Captain Edward Gifford Crosby
1842 – 1912
Catherine Elizabeth Halstead Crosby
1847 – 1920
Harriette Rebecca Crosby
1872 – 1941
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Crosby Family Gravesite in Section 11 of Graceland Cemetery in Glendale, Wisconsin

The grave marker for the Crosbys was made possible by the Titanic Historical Society.
The birth years on the gravestone for both Catherine and Harriette are inconsistent with generally accepted dates.
Harriette's name is spelled differently in many accounts and will often appear as either Harriet or Harriete.
by John D. Hays
[ Note: Revised in 2006, 2012 to include additional information. ]

Captain Edward G. Crosby has always been of particular interest to many of us who share an interest in both the history of Great Lakes shipping and the Titanic. Crosby spent his entire career on the Great Lakes where he quickly advanced from the docks of Muskegon, Michigan, to become captain and owner of his own fleet of ships before tragically losing his life aboard the Titanic. His story provides a rare link between the ships of the Great Lakes and the Titanic disaster.

Edward Gifford Crosby was born on February 18, 1842, near Rochester, New York. His family moved to Michigan in 1856, where Crosby subsequently enlisted in the First Michigan Cavalry. He saw action in several Civil War battles including Bull Run, Gettysburg, and the Wilderness campaign, and served under General George Armstrong Custer. Following the war, he married Catherine Elizabeth Halstead of New York. They moved to Muskegon, Michigan, in 1871 where Crosby served as superintendent for the Muskegon Boom Company. Within a few years he had saved enough money to purchase a tugboat and, by 1881, was principal owner of a marine construction business engaged in the building of piers and dry docks. The company became quite successful and was awarded government contracts for several navigational projects on Lake Michigan, including the construction of the Muskegon channel and the Milwaukee breakwall. The Crosbys had three children – Martha (1870), Harriette (1872), and Frederick (1882). Their older daughter, “Mattie,” was stricken with acute appendicitis and passed away at the age of ten in 1880.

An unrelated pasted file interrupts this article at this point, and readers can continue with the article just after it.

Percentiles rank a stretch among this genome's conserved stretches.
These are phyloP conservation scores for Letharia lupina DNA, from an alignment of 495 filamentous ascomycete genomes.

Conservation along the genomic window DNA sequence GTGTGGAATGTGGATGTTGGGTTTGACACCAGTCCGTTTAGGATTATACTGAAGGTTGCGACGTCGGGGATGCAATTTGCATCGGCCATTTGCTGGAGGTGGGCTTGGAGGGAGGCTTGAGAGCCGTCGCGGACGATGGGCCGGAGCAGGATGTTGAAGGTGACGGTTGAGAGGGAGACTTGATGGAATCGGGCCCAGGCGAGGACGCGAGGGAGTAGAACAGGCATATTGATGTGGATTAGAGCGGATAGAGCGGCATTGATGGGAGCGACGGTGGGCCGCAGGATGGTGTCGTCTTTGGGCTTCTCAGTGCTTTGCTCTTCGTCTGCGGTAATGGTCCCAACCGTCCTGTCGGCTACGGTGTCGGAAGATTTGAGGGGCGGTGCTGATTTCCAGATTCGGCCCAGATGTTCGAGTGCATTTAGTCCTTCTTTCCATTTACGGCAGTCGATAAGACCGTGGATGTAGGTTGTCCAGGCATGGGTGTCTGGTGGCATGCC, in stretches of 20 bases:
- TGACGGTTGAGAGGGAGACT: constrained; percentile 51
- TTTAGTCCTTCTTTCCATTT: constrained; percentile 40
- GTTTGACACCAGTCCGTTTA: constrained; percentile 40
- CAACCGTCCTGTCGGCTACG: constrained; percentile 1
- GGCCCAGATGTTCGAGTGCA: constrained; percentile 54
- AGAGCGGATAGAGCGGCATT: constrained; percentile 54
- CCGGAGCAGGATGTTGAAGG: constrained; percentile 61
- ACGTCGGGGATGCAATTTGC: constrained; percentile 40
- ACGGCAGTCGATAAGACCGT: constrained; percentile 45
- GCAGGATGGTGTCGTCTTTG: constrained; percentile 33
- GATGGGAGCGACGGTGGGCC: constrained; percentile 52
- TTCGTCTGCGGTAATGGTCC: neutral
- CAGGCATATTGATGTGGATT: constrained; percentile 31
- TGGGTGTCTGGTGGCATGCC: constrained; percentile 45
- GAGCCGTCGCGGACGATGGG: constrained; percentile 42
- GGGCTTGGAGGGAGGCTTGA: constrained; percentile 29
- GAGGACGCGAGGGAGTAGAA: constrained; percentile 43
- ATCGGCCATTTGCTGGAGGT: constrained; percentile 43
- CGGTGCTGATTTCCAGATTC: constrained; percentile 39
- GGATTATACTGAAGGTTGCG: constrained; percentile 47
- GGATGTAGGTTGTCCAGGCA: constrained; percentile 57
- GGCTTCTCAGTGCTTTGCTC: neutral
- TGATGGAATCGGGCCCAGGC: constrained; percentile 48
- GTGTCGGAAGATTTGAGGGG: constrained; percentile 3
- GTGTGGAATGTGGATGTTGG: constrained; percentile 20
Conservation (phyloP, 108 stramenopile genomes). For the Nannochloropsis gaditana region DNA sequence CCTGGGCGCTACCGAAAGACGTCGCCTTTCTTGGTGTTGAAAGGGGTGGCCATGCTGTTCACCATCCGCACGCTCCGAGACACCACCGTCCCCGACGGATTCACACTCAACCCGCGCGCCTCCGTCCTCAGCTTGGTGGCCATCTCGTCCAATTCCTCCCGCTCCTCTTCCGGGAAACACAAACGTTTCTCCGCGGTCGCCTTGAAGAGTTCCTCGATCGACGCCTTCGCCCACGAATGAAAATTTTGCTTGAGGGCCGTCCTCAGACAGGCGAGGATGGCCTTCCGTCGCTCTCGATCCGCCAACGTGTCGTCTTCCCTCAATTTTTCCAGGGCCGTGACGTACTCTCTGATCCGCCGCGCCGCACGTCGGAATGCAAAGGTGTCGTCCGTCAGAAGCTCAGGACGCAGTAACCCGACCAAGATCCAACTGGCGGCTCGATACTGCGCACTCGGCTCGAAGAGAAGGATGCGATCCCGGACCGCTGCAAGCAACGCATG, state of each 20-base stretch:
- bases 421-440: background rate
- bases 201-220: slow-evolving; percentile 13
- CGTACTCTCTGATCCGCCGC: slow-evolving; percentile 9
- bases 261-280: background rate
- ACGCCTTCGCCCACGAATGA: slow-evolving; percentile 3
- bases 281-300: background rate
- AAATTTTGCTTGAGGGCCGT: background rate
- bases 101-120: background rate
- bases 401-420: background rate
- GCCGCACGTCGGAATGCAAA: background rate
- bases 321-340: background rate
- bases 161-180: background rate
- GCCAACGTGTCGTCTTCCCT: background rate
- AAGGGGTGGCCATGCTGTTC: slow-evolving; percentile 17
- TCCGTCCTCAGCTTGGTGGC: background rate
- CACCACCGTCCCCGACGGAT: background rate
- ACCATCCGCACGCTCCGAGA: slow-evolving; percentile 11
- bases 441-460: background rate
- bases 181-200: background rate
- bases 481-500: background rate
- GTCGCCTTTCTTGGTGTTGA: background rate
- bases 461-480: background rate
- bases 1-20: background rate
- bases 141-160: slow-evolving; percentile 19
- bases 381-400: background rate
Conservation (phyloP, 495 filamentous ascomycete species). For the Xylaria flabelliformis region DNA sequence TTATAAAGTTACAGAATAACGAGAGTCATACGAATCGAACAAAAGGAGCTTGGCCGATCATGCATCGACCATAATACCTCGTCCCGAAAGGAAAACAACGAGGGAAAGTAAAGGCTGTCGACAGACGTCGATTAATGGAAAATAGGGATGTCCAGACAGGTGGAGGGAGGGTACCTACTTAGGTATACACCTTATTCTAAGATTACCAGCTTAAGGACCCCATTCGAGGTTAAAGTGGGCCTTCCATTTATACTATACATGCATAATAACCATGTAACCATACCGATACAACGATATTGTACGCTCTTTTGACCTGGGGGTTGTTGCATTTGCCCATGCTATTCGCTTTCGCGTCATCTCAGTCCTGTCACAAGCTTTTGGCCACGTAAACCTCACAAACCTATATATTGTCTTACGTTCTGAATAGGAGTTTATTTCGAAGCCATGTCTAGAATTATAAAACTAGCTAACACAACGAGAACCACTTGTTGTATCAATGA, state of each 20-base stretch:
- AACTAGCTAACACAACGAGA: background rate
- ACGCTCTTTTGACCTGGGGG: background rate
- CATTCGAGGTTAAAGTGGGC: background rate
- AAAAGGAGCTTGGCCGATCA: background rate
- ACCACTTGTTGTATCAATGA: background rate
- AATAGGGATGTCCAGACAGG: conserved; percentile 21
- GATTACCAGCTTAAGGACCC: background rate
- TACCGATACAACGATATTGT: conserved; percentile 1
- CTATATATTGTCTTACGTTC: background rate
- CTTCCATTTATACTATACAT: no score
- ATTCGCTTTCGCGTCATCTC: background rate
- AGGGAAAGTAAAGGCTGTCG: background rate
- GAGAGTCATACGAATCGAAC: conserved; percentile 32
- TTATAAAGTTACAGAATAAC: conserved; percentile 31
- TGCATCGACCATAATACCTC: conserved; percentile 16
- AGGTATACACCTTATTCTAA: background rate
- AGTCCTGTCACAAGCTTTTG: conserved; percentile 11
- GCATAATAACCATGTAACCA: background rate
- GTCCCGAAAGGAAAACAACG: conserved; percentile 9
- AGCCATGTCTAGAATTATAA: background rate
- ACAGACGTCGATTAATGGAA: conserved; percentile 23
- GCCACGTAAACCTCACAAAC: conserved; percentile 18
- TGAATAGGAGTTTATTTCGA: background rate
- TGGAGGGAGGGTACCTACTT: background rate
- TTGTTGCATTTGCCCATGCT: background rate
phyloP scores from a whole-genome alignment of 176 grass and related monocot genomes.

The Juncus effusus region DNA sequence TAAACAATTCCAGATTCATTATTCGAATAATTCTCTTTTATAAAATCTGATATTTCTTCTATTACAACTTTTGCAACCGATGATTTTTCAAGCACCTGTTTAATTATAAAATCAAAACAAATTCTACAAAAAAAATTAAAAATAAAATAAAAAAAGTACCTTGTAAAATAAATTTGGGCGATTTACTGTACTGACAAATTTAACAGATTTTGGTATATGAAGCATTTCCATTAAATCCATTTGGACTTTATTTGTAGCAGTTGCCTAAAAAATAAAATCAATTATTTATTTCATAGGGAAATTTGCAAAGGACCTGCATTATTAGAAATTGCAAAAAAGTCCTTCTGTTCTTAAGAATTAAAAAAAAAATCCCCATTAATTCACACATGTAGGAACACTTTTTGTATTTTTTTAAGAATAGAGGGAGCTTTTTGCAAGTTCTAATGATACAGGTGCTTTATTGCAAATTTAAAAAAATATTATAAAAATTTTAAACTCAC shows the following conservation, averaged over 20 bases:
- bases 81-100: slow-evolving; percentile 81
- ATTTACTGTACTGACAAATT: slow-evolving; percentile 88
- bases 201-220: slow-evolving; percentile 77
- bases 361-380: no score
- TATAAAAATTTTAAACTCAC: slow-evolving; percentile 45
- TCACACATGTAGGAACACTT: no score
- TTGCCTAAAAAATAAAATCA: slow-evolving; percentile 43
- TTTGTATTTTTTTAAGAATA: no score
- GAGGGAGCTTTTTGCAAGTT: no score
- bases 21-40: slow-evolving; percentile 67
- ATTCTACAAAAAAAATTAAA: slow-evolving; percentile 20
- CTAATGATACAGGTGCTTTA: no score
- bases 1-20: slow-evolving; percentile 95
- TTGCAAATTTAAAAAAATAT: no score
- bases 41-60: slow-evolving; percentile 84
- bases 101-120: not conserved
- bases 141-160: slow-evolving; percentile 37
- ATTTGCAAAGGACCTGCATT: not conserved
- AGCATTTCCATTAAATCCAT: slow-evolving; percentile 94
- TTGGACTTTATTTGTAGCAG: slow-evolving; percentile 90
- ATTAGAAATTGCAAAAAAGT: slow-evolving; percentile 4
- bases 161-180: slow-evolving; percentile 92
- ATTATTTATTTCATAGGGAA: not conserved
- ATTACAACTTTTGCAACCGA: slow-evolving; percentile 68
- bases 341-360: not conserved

Over time, Captain Crosby expanded the original business with what associates described as "an indomitable will and a sterling integrity," forming the Crosby Transportation Company to provide cross-lake package freight service on southern Lake Michigan. The company held contracts with several railroads, including the Grand Trunk Railway, to operate their direct steamship service from Milwaukee to Muskegon and Grand Haven. The Crosbys continued to live in Muskegon until 1897, when they moved to Milwaukee, having purchased a home near the waterfront on North Marshall Street.